— GENEVA (Reuters) - Medical care at major Baghdad hospitals
remains virtually paralyzed, the International Committee of the Red
Cross (ICRC) said on Saturday, again urging U.S. forces to protect
health workers in the Iraqi capital.
An ICRC spokeswoman said the United States had started
preliminary contacts with the Swiss-based humanitarian agency about
what priorities to set in restoring order after Saddam Hussein's
administration collapsed under a U.S. onslaught.
Spokeswoman Antonella Notari in Geneva said ICRC colleagues in
Baghdad had not moved around the city much so far on Saturday due to
reports of continued looting and gunfire. In some neighborhoods,
armed vigilantes have taken to the streets to catch looters
"The reports they are getting -- and they did have to visit some
of the surgeons from the various hospitals around town -- are still
very alarming. The medical staff continues to feel under threat, the
hospitals are still not secured at the moment," the spokeswoman for
the Swiss-based agency said.
"It is still extremely difficult to move around town, even for
patients needing medical care. Those with chronic conditions who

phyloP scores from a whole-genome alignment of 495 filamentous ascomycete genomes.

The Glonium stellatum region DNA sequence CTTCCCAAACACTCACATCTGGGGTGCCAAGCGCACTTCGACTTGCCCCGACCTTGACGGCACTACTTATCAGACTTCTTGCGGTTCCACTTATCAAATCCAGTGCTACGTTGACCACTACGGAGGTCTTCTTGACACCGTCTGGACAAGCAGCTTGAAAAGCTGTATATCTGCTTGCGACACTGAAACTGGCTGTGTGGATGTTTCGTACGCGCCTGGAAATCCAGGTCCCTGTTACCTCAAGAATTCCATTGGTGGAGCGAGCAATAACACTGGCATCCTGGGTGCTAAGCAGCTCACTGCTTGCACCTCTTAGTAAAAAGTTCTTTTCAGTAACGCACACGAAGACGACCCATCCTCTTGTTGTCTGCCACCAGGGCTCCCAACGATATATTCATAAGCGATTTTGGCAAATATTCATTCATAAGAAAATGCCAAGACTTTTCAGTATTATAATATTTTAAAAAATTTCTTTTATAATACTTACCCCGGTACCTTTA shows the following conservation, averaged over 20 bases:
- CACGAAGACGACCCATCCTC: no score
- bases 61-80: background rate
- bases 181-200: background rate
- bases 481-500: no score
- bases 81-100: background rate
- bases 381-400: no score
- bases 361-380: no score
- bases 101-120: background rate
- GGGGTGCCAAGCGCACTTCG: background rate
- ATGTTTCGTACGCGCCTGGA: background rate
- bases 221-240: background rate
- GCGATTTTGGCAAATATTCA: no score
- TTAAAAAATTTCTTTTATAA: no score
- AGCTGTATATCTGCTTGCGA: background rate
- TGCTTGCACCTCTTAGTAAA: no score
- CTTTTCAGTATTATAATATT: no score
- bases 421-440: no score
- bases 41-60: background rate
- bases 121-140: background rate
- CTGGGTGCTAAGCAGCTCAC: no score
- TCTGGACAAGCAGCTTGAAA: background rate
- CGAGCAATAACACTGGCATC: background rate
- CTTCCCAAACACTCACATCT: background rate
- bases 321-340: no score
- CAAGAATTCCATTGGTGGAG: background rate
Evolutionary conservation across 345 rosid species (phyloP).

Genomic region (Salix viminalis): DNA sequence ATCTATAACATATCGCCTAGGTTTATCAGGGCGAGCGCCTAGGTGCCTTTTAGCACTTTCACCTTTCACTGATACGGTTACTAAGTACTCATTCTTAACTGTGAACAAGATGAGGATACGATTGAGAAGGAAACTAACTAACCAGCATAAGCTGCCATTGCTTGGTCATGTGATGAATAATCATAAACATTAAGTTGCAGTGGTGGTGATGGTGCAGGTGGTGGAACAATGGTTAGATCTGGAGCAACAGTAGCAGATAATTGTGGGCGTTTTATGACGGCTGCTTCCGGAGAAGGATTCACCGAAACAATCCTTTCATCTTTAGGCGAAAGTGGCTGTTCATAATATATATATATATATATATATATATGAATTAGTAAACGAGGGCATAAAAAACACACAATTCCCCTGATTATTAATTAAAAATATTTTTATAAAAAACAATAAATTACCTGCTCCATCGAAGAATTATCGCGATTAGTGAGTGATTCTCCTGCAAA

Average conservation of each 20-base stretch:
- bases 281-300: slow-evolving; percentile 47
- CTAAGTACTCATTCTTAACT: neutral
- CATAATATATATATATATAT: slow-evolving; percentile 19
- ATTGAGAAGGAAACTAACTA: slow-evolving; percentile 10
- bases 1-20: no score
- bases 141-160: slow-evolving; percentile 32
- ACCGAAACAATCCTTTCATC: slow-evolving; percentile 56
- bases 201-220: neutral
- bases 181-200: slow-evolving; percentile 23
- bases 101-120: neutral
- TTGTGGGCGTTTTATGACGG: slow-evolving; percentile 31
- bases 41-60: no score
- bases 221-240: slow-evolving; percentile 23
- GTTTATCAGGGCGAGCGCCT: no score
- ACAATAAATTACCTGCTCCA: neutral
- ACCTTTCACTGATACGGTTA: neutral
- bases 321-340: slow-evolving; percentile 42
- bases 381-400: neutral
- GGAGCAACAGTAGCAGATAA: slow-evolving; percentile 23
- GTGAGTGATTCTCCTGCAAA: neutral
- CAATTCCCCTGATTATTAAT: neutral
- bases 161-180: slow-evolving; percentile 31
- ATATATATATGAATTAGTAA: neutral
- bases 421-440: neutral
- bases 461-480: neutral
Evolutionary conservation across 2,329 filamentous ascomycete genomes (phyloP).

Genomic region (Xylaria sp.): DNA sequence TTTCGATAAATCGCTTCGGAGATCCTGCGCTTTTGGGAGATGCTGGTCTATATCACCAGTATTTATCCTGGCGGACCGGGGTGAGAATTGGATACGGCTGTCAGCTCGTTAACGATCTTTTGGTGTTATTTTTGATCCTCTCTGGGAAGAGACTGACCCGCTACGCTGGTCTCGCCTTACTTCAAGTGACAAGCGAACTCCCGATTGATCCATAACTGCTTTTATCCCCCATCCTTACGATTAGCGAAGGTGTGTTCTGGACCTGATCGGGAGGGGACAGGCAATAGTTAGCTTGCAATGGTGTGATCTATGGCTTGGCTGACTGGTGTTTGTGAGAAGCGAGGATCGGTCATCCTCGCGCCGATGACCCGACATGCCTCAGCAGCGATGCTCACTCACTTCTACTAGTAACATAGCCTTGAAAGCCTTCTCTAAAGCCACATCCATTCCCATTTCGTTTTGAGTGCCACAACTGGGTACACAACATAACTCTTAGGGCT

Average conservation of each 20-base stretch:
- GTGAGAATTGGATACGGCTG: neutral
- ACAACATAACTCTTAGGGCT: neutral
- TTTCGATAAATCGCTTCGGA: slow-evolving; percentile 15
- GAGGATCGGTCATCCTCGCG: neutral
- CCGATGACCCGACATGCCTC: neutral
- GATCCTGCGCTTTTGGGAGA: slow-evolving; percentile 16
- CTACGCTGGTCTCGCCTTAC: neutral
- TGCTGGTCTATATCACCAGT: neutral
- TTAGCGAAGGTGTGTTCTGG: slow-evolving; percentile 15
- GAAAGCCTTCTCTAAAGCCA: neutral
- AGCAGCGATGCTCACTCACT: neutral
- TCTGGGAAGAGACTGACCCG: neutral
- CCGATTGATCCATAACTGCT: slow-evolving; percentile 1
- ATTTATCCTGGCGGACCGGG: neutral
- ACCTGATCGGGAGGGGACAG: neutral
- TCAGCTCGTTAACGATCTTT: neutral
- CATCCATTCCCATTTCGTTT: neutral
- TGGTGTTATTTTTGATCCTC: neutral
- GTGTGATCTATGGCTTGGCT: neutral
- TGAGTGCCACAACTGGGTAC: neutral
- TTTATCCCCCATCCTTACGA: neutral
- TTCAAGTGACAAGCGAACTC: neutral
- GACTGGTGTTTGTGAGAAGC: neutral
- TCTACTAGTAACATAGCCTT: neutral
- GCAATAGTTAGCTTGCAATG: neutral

need follow-up treatment don't know where to go any more," she
"Those big hospitals which have capacity for war surgery and for
more sophisticated treatment are ransacked to a great extent. We
remain extremely alarmed about the situation."
The ICRC has said the 33 hospitals in the city of five million
people were in no shape to cope with war-wounded or patients with
chronic diseases like diabetes.
Notari said talks had started with U.S. officials on what action
to take in Baghdad.
"There seem to be some moves from the American side to consult us
on where do we think the priorities lie, where do we think action
can be taken," she said.
"For us the message is very clear. If there is security people
might come back to work, people might resume their tasks, but for
the time being more than anything else what the coalition forces
need to do is to ensure security around vital infrastructure," she
Notari said coalition forces in Iraq were an occupying power
under international law and thus had an obligation to administer
vital public services.
U.S. Marines plan to impose a night curfew in parts of Baghdad on
Saturday in an attempt to stop the looting.
Marines patrolling the east of the city would challenge people
still out on the street after dark.
President Bush promised Iraqis in a videotaped message on
Thursday that the United States and its war allies would help
maintain law and order.
|Staff at a Baghdad hospital
treat a wounded man that hospital sources say was hurt in a
rocket attack by U.S. forces, April 11, 2003. The
International Committee of the Red Cross (ICRC) said Baghdad's
medical system had all but collapsed because of combat damage,
looting and fear of anarchy. I Photo by Oleg
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